The incident occurred April 20, 2010 at approximately 10:00 p.m. central time in the United States Gulf of Mexico. The rig was located approximately 41 miles offshore Louisiana on Mississippi Canyon block 252.”
“Transocean’s Emergency and Family Response Teams are working with the U.S.
Coast Guard and lease operator BP Exploration & Production, Inc. to care for all rig personnel and search for missing rig personnel.
A substantial majority of the 126 member crew is safe but some crew members remain unaccounted for at this time. Injured personnel are receiving medical treatment as necessary.
The names and hometowns of injured persons are being withheld until family members can be notified.”
The details of the incident, as per the figures from popular mechanics  were attention-grabbing:
4.9 million: Barrels of oil (205.8 million gallons) leaked from the Deepwater Horizon well, about half the amount of crude oil the U.S. imports per day
19: Times more oil leaked from Deepwater Horizon than spilled from the Exxon Valdez in 1989 (10.8 million gallons)
62,000: Barrels leaking per day when the wellhead first broke, roughly the amount of oil consumed in Delaware each day
53,000: Barrels leaking per day when the well was capped on July 15, roughly the amount of oil consumed in Rhode Island each day
397.7 million: Dollars’ worth of the oil spilled at current market prices ($81.17 per barrel)
665: Miles of coastline contaminated by oil
The resulting investigation to establish the causality, contributing factors and liability will fill up a book many times the size of the one you are holding.
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Outsourcing is a fact of life in business today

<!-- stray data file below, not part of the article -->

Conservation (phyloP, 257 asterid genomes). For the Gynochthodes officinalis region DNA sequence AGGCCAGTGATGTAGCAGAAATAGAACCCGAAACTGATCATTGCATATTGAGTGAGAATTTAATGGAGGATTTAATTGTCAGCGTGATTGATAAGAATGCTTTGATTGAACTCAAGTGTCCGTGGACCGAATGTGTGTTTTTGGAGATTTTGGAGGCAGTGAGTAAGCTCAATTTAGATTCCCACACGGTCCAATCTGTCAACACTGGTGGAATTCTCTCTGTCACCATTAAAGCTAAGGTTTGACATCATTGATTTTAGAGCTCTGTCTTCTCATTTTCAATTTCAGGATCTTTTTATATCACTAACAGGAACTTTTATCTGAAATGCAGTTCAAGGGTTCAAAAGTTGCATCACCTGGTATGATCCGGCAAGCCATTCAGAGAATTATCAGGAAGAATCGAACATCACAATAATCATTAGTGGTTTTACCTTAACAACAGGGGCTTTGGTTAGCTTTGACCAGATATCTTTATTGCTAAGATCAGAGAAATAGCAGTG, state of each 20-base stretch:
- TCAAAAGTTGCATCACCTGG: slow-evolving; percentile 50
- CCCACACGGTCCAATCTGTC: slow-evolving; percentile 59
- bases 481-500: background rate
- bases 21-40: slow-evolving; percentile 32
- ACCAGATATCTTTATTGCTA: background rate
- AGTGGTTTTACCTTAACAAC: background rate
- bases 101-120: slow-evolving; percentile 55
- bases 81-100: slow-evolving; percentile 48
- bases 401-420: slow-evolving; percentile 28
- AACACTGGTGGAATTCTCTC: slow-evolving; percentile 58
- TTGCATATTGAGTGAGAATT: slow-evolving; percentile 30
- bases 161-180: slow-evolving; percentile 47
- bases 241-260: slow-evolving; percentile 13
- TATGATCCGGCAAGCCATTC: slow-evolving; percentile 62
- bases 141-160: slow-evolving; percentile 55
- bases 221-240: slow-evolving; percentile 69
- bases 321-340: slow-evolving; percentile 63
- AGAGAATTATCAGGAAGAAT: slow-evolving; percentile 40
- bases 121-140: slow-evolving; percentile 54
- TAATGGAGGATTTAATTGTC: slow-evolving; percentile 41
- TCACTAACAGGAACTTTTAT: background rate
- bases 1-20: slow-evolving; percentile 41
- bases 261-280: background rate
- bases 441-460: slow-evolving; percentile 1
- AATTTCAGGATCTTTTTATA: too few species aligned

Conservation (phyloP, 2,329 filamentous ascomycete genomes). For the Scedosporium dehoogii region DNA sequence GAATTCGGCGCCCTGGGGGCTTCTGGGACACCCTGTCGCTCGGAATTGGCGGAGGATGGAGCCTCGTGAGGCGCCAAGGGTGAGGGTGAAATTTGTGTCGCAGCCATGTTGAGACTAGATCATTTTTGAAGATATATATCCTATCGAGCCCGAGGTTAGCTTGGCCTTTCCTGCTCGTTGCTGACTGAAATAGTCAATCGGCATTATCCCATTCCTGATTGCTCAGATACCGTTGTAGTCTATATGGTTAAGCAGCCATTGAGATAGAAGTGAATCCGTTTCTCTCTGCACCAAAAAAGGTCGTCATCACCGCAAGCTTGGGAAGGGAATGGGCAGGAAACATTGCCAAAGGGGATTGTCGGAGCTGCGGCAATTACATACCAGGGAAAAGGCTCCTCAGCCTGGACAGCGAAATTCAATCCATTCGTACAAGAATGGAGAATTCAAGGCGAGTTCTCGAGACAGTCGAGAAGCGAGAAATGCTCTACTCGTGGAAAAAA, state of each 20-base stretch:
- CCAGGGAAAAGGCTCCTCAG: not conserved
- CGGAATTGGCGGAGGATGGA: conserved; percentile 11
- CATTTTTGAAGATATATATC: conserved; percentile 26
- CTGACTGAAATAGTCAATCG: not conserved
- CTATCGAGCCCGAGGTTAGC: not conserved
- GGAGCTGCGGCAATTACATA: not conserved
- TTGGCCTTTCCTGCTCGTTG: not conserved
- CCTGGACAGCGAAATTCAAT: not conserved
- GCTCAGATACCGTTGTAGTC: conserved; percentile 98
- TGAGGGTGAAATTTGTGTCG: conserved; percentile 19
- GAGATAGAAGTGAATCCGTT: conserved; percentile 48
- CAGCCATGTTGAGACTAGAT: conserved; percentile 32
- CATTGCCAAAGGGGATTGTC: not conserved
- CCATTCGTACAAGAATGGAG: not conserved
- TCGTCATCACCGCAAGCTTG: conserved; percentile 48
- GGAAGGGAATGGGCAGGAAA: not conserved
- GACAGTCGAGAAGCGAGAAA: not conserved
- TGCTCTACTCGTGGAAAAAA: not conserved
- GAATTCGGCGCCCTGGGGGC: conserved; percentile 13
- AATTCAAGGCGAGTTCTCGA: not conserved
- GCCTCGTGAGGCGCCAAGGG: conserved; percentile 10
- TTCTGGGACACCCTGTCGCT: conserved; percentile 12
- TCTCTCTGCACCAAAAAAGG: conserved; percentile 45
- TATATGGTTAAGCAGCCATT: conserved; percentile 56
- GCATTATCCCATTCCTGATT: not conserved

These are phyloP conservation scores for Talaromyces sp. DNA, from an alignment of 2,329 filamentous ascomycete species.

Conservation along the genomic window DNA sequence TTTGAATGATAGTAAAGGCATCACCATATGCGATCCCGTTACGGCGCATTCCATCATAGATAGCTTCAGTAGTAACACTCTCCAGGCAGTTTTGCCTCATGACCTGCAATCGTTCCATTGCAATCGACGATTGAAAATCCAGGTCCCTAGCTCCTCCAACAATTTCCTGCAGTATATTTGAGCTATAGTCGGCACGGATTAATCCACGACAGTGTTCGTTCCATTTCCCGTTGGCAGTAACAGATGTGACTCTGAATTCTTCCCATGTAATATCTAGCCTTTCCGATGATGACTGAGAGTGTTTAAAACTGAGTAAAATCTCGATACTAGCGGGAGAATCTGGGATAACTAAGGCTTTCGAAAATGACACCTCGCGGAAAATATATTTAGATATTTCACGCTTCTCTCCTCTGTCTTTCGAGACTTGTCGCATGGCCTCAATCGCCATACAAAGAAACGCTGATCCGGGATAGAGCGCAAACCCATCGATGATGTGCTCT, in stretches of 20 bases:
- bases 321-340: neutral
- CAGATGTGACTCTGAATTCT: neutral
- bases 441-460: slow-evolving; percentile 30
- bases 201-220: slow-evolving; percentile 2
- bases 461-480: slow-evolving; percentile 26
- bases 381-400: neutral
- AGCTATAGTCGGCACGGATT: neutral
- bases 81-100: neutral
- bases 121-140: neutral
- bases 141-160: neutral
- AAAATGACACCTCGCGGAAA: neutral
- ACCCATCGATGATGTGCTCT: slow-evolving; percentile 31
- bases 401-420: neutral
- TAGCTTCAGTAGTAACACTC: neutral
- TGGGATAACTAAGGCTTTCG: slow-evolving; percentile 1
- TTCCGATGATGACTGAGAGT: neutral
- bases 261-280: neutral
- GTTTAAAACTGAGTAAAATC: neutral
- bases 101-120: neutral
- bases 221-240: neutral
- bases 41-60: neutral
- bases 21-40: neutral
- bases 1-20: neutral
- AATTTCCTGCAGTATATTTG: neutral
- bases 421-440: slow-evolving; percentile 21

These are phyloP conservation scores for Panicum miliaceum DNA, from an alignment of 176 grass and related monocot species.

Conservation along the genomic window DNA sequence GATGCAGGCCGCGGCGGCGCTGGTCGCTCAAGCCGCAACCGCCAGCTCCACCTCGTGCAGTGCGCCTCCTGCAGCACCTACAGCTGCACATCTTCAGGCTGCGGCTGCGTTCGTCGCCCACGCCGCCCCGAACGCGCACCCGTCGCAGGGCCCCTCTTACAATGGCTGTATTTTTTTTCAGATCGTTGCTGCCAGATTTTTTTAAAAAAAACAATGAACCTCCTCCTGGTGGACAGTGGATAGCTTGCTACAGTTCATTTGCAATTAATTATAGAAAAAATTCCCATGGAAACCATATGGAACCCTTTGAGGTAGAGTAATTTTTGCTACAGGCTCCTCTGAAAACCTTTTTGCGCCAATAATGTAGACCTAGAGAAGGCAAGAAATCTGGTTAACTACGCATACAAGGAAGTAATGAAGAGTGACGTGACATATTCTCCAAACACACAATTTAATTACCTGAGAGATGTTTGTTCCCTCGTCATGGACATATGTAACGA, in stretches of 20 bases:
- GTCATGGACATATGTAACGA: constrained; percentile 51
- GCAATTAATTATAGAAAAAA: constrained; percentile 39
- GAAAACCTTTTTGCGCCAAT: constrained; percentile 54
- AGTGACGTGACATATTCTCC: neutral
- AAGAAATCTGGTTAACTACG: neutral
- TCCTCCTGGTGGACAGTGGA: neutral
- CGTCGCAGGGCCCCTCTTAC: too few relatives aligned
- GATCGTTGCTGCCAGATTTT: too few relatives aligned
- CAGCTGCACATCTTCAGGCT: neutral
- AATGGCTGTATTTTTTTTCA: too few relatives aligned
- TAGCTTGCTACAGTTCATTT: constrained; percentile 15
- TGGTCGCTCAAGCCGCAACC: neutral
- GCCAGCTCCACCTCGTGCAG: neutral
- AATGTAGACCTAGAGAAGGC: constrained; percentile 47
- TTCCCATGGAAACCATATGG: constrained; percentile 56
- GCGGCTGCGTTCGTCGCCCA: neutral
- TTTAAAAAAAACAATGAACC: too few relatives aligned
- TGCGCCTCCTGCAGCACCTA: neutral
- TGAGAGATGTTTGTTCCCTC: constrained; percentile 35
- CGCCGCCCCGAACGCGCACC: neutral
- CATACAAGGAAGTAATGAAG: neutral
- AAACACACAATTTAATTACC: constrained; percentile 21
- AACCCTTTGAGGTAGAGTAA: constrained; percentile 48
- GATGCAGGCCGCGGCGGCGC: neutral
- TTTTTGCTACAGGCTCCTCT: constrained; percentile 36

We will however, briefly focus on three relevant parties – BP, Transocean and Halliburton for the sake of discussion relevant to this Chapter – on modularized outsourcing.
BP had outsourced the task of drilling to Transocean. At the same time Transocean had bought the Blowout preventer from Cameron International Corporation.
Whether it can be argued that BP or Transocean had outsourced the task of Blow-out Prevention (BOP) to Cameron is not certain; neither is the liability on malfunction of the blowout preventer because of allegations of lack of proper maintenance.
Cameron agreed to settle all claims related with the Deepwater Horizon tragedy with BP for $250M – without any admission of guilt.
The situation with Halliburton is still unclear. As per a CNN news-report :
BP and Halliburton sued each other in April 2011 claiming each is to blame for the deadly explosion on the Deepwater Horizon rig and resulting disastrous oil leak.
Halliburton was in charge of cementing the Macondo well and claims that its contract with BP indemnifies (releases) Halliburton of any legal action resulting from its work as a contractor…
In a response filed Sunday, BP asserted that “maritime law prohibits indemnification for gross negligence.”
As part of that four-page filing, BP reiterated that it was seeking to recover from Halliburton “the amount of costs and expenses incurred by BP to clean up and remediate the oil spill.”
BP has estimated in the past that the total cost will be around $42 billion, and by the end of November 2011 the oil company it has paid out or agreed to pay out $21.7 billion to affected individuals, companies and governments around the Gulf.
In an e-mail to CNN, Halliburton spokesperson Beverly Stafford said “Halliburton stands firm that we are indemnified by BP against losses resulting from the Macondo incident.”
Outsourcing tasks does not transfer responsibility for those tasks
President Obama quipped in an interview with CNN  On May 14, 2010 “you had executives of BP and Transocean and Halliburton falling over each other to point the finger of blame at somebody else…
The American people could not have been impressed with that display, and I certainly wasn’t.” The legal wrangling continues and will take considerable time and expense to resolve.
We need not go into the gory details of dollar numbers too big to even fully comprehend, but from our perspective in this Chapter three key points stand out: